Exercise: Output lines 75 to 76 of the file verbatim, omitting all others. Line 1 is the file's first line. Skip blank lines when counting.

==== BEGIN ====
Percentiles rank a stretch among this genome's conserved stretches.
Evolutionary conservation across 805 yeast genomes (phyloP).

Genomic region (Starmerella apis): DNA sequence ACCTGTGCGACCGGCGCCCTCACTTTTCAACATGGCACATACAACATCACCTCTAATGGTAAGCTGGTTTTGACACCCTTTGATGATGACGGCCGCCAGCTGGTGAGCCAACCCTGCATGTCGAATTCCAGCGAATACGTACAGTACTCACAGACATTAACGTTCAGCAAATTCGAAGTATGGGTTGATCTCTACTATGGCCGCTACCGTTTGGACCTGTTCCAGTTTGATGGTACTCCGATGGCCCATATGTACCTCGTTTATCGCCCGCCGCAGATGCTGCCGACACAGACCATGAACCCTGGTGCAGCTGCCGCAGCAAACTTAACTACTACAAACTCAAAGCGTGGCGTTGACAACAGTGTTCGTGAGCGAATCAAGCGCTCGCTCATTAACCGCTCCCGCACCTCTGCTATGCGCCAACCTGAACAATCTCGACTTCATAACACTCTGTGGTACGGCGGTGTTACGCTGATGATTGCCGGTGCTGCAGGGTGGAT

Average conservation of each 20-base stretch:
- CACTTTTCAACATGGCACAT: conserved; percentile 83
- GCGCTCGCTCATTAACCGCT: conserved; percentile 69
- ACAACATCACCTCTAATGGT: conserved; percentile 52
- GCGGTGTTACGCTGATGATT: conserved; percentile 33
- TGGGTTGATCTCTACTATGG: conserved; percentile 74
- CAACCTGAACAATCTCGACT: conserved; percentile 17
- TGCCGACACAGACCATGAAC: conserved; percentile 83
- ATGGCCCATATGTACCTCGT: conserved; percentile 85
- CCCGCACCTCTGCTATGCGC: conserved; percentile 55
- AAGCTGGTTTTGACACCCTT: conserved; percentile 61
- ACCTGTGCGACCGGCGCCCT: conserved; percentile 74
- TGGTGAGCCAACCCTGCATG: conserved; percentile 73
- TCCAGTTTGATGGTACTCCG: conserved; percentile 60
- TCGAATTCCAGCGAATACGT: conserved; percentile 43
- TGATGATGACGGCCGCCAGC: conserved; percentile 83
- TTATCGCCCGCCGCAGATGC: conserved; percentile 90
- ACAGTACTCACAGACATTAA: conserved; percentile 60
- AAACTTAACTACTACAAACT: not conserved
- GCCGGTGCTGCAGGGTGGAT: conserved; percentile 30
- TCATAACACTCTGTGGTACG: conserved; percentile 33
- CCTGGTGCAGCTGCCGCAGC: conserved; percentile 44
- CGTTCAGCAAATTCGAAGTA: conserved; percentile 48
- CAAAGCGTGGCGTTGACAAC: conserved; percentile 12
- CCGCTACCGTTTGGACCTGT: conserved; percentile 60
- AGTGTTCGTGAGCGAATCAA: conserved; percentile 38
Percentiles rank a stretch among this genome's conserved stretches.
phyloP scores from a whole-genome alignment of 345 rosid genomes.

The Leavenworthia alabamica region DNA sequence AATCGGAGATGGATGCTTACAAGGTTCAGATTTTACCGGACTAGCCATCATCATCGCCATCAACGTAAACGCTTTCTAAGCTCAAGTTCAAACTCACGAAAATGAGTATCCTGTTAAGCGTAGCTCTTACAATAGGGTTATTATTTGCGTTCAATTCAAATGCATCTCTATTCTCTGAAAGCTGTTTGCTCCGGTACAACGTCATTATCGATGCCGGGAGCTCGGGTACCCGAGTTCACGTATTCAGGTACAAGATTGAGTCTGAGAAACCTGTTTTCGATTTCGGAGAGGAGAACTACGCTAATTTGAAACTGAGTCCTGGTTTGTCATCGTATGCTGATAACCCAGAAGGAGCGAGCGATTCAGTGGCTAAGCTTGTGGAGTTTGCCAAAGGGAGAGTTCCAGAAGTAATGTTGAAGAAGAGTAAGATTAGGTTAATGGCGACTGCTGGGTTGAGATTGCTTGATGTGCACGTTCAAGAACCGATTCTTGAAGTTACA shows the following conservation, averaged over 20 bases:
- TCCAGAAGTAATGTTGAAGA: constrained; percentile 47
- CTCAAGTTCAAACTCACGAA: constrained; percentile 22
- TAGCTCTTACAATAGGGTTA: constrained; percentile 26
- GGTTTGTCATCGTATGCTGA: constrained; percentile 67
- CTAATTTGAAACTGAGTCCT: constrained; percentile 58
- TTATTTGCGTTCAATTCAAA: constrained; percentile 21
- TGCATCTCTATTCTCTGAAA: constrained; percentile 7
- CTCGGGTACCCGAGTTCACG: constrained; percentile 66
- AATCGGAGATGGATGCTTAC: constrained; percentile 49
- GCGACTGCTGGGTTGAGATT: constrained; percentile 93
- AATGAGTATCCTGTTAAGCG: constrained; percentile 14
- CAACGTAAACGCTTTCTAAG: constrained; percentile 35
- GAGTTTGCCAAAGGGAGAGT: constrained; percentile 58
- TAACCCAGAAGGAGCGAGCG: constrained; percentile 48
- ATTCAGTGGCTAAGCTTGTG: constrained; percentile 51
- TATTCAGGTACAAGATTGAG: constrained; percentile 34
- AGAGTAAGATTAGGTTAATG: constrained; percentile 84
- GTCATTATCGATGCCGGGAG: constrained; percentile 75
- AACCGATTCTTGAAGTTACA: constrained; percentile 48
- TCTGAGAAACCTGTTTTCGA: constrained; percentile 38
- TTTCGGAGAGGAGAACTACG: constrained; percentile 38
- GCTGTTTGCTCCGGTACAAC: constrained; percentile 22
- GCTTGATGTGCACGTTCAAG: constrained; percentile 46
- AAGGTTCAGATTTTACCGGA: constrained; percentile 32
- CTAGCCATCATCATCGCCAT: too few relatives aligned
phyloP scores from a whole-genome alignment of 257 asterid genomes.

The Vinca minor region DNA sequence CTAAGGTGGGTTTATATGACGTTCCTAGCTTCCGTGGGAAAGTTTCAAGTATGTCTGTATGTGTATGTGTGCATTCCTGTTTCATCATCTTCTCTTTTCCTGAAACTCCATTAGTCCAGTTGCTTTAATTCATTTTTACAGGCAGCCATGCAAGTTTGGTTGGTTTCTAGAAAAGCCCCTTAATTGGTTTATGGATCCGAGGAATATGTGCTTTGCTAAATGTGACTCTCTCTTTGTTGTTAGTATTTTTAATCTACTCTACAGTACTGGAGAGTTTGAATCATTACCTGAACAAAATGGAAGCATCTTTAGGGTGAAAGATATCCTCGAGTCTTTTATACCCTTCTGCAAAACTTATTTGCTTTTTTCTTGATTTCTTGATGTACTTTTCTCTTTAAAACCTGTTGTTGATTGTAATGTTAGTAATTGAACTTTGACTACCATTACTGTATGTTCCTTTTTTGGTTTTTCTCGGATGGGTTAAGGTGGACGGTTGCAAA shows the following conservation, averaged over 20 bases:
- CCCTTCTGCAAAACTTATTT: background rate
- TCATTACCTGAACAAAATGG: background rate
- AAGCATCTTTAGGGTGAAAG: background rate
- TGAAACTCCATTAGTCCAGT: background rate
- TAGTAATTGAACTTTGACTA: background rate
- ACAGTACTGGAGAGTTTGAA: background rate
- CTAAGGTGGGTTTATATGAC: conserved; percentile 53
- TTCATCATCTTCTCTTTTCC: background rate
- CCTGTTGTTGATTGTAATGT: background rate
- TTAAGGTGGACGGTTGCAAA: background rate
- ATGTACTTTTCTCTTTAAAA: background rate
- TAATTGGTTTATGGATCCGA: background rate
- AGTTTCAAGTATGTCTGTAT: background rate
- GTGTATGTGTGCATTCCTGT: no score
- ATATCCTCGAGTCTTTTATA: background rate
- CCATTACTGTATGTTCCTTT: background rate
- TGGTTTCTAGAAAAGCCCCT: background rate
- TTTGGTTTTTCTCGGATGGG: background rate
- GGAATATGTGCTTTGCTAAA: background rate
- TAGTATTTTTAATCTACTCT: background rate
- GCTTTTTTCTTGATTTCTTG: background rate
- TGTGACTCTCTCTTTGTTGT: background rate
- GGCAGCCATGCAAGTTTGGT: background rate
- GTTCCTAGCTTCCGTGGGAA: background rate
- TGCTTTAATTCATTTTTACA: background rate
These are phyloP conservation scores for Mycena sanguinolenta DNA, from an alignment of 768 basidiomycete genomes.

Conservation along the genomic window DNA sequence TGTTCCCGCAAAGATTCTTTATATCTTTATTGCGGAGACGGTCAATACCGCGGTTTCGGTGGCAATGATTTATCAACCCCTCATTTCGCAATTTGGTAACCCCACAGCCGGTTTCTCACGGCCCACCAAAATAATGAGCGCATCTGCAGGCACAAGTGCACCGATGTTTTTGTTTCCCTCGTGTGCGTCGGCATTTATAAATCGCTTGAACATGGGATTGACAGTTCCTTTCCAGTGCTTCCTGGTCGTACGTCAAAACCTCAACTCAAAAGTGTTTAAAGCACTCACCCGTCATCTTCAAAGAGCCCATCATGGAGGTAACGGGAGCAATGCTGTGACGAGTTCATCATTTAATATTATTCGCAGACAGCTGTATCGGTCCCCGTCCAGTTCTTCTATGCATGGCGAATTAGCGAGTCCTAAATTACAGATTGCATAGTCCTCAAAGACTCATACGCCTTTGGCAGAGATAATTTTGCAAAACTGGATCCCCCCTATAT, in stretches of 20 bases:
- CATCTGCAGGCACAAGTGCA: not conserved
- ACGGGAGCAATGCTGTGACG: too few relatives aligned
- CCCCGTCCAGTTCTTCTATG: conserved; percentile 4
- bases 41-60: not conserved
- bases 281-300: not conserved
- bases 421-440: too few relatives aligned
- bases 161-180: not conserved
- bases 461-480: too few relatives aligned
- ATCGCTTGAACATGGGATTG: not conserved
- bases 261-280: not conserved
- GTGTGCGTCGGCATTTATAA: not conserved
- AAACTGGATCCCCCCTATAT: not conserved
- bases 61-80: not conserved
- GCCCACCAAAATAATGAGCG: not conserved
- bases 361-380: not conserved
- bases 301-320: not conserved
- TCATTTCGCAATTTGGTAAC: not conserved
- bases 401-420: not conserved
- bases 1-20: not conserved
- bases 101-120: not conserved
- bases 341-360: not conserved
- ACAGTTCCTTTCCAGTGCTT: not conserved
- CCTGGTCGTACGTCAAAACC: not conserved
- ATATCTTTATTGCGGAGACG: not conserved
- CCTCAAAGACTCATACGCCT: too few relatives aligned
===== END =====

- CCATTACTGTATGTTCCTTT: background rate
- TGGTTTCTAGAAAAGCCCCT: background rate